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Columbia, Jefferson City water tested for ‘forever chemicals’ years before EPA guidance


New research suggests chemicals that linger in drinking water could lead to diseases.

A group of chemicals called per- and polyfluoroalkyl substances, PFAS for short, is being researched by the Environmental Protection Agency because the chemicals might be linked to liver diseases and cancer. These chemicals are commonly found in trace amounts in drinking water.

The EPA released new guidance in June suggesting local water plants start testing for these chemicals. Columbia and Jefferson City have been testing for them voluntarily for years but the new EPA guidance suggests the tests they're using may not be strong enough.

What are PFAS?

Years ago, PFAS were commonly used in manufacturing for many things, from fire extinguishers to carpets to the wrapping on fast food. For the most part, PFAS have been phased out of American manufacturing, but the chemicals remain in the environment.

As Shawn Carrico, an engineer with Columbia Water and Light, explains, PFAS don't just go away with time.

"These are commonly known as the forever chemicals," Carrico said. "They are synthetic, they essentially do not decay naturally in the environment."

Environmental Health Perspectives compiled 25 human and 86 animal studies linking exposure to PFAS chemicals to conditions such as liver disease or liver cancer. Even small amounts of chemicals could lead to big health problems, according to the research.

"They are concerning -- they are they are present pretty much everywhere nowadays," Carrico said.

The EPA is still proofing research but is taking action to prevent further disease. On June 15, the EPA released new guidance asking local water plants to start testing for PFAS. It lowered the acceptable level of PFAS from 70 parts per trillion to .004 parts per trillion for PFOA and .02 parts per trillion for PFOS.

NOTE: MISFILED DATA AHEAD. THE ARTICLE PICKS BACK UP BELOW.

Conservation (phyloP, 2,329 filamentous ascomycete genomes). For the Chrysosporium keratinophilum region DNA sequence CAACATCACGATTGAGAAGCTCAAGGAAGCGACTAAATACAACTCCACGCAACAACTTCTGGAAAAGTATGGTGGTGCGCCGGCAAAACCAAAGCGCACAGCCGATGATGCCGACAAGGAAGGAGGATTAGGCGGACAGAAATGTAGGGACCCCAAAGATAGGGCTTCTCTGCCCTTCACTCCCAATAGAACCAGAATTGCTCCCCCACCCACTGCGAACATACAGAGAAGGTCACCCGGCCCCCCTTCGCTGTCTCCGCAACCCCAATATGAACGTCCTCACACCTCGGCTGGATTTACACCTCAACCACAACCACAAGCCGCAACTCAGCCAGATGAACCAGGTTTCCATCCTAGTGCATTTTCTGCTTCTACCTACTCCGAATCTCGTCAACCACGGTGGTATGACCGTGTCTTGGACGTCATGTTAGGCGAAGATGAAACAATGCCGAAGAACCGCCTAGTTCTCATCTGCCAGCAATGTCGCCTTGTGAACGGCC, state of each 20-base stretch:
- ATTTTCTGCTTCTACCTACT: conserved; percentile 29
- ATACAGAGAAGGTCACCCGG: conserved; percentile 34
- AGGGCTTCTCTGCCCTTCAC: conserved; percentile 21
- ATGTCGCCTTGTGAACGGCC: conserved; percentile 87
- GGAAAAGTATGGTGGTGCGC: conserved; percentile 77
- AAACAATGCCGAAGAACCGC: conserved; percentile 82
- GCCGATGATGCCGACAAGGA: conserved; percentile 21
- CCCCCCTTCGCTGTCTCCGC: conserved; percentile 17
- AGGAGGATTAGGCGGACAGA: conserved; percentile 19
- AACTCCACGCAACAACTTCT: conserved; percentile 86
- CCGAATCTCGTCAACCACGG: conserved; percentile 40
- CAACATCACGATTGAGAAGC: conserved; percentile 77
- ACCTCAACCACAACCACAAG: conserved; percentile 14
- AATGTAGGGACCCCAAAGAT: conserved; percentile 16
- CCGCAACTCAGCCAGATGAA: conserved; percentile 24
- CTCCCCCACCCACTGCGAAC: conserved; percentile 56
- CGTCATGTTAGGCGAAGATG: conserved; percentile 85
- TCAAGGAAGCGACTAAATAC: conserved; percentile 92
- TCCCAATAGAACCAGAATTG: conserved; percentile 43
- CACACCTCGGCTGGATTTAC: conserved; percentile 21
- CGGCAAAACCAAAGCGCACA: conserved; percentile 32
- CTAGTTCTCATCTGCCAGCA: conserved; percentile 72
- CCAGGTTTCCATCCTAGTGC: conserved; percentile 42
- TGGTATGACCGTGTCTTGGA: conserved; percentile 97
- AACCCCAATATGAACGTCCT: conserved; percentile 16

In August, the EPA also proposed a new rule that would designate two PFAS as "hazardous substances." Those are PFOA and PFOS. The public comment period for this rule is open until Nov. 7.

Jefferson City's water quality


Jefferson City has been testing for PFAS voluntarily for years.

Water quality reports from 2020 and 2021 do not show any detectable amounts of PFOA or PFOS, the two chemicals the EPA is considering classifying as hazardous.

The 2021 report does show 3.8 parts per trillion of PFBA, but that is not one of the PFAS chemicals the EPA is looking at right now.

American Water, the company that treats water for Jefferson City, said it takes the EPA's guidance seriously and is monitoring any changes.

"American Water currently provides treatment at several locations that have been impacted by PFAS and continues to assess the need for additional treatment at other locations," the emailed statement reads. "We also include information from PFAS sampling in our Water Quality Reports and more information on PFAS can be found by clicking here."

Columbia's water quality

Columbia also tests for PFAS voluntarily at its McBaine Water Treatment Plant.

In the 2021 reports, no PFAS are detectable, but the tests only show chemicals if there are 2 parts per trillion or more. That's 100 times more than the new EPA recommendations.

Carrico said the EPA is looking into new testing methods to find even trace amounts of PFAS.

"There may be effects at levels lower than what scientific test methods can actually measure," Carrico said.

Columbia residents' concerns

Columbia residents have expressed concerns about the quality of city water.

The Como Safe Water Coalition was founded by Julie Ryan and Marie Brown, two mothers living in Columbia. The two put pressure on city officials to update the water treatment plant and put more treatments in place.

"We wanted to make sure that the people in Columbia were able to get the highest quality drinking water that they can," Ryan said.

Article Topic Follows: ABC 17 News Investigates
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Hannah Falcon

Hannah joined the ABC 17 News Team from Houston, Texas, in June 2021. She graduated from Texas A&M University. She was editor of her school newspaper and interned with KPRC in Houston. Hannah also spent a semester in Washington, D.C., and loves political reporting.


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